Over the past several years, I’ve spent a good amount of time working with thought leaders to hone their ideas into distinctive content aimed at a well-defined audience. Regardless of the communications channel—white papers, print brochures, blogs, website copy, direct mail, print brochures—the challenge was always the same: deliver insight and value or grab the audience’s attention with a particularly stimulating idea.
In many cases, once the content was approved my job was over. On other engagements, however, I collaborated on marketing and distribution strategies to make sure that the target audience was sure to notice what we’d produced. With the exponential rise of online information, this challenge matches or exceeds creating the content in the first place. I became convinced of a few basic rules:
- Distinctive content is more important than ever; those who can produce it will naturally separate themselves from the pack
- Any piece of collateral needs to have a defined audience and directly support sales or marketing
- Online distribution, when well executed, can give your audience a much greater chance of finding your content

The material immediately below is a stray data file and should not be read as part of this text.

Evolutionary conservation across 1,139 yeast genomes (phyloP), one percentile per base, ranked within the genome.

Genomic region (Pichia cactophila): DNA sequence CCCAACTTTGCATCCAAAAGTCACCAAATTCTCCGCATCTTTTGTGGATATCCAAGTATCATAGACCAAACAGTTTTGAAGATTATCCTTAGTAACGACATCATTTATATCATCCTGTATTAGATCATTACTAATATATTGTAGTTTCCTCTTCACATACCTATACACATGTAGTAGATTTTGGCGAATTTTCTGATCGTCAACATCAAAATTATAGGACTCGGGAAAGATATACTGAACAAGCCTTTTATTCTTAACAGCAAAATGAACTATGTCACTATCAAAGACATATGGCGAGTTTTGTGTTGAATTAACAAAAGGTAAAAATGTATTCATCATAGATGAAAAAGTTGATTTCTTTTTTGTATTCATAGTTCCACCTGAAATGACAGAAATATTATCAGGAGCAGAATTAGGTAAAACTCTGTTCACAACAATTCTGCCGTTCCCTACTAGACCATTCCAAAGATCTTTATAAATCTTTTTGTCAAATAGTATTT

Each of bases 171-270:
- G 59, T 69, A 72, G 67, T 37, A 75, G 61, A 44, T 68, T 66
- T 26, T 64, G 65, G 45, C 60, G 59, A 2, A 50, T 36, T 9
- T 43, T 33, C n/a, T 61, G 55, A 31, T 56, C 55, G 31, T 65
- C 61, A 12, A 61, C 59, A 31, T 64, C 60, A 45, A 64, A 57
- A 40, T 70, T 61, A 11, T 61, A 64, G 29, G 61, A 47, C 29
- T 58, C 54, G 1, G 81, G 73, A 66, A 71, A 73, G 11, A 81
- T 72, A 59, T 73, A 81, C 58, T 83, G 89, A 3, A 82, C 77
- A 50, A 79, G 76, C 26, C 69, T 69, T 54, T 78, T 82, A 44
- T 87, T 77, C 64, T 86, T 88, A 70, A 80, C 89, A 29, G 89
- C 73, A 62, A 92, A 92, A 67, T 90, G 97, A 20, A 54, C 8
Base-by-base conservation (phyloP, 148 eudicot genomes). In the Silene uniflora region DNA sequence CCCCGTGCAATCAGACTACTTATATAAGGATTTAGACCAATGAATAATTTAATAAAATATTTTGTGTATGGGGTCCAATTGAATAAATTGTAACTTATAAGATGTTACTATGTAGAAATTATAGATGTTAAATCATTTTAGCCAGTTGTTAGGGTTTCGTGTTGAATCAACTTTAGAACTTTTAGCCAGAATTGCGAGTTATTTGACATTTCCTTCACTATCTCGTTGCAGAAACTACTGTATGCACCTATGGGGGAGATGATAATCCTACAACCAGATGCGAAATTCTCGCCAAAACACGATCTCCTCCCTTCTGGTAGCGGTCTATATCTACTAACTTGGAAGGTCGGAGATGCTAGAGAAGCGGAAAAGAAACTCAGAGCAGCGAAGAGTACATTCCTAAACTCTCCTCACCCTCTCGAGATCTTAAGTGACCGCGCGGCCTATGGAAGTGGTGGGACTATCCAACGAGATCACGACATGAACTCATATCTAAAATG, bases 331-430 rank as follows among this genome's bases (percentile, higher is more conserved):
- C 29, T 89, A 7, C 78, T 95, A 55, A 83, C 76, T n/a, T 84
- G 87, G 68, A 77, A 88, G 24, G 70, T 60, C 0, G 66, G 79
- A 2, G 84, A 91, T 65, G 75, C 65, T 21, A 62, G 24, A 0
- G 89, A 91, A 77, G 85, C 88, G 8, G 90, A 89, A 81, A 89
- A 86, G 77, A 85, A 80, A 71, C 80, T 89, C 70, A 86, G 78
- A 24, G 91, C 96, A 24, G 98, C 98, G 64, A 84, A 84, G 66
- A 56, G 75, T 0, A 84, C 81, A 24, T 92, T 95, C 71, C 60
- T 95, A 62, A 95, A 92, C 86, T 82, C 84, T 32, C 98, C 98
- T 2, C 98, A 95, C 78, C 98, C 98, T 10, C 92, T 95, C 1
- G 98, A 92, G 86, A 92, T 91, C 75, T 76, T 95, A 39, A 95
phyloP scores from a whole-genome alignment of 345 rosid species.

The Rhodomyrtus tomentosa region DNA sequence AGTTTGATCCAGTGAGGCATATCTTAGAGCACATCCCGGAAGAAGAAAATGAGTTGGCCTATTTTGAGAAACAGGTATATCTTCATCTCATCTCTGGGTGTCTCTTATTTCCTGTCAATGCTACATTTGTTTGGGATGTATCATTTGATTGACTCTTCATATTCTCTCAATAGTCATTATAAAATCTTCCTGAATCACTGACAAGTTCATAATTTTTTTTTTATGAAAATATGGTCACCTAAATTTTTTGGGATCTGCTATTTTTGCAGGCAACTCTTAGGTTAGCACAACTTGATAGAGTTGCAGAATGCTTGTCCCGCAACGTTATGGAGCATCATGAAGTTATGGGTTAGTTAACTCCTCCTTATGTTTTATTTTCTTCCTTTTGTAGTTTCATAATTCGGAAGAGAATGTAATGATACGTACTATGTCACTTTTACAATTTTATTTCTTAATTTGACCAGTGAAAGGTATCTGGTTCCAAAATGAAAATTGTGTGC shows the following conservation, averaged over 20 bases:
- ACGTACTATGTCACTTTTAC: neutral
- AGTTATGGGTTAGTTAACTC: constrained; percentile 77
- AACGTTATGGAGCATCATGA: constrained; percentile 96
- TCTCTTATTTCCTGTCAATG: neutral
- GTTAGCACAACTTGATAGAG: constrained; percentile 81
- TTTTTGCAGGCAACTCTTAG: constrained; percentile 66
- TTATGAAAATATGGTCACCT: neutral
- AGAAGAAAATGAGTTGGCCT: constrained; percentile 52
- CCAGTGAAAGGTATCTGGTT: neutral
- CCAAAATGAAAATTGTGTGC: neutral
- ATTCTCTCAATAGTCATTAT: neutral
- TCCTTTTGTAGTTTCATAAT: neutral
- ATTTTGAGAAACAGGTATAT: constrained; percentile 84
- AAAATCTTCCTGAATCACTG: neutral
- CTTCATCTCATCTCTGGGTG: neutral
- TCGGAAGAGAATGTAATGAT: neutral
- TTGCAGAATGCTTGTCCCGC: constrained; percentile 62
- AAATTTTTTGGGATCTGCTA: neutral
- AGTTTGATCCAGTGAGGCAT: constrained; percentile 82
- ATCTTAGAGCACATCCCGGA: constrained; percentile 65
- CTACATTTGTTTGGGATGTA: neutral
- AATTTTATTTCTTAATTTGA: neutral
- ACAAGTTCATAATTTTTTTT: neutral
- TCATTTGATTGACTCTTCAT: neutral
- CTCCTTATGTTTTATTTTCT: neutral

On this last point, technology and search engine optimization are evolving fast enough that it’s very difficult for the average person to keep pace, let alone understand the basics. How many times have you heard someone talk about “search engine optimization” and nodded your head without having any idea what makes a website or piece of content more likely to be ranked highly? I admit I’ve been that guy before.
However, earlier this year I had a “you got your chocolate in my peanut butter” moment. I was on a project where I worked with Rod Holmes and Ben Robinson from Chicago Style SEO. In learning more about what they did for clients, it struck me that we were working opposite sides of the same street. How much more effective could online marketing be when the content and distribution were managed in a strategic and coordinated way? The answer: substantially more effective.
As the current crop of white papers demonstrates, people either spend the bulk of their time on creating the content (much of it middling) or distributing it. Most B2B companies aren’t publishing or marketing firms, so when they have a need they bring in the necessary resources and attempt to coordinate a mini-campaign around a project. It’s not surprising that a good chunk of these efforts fall short.
Imagine conducting initial research to determine what the market is most interested in and then developing content to address this specific need. Similarly, when a white paper is written with a defined audience in mind, it’s that much easier to market online—and that much easier for the right people to find it.
As a result of my discussions with Rod and Ben, we developed a white paper to address this very problem. Click here to read “How B2B companies can unlock the value of online marketing” to find out how these two areas can complement each other.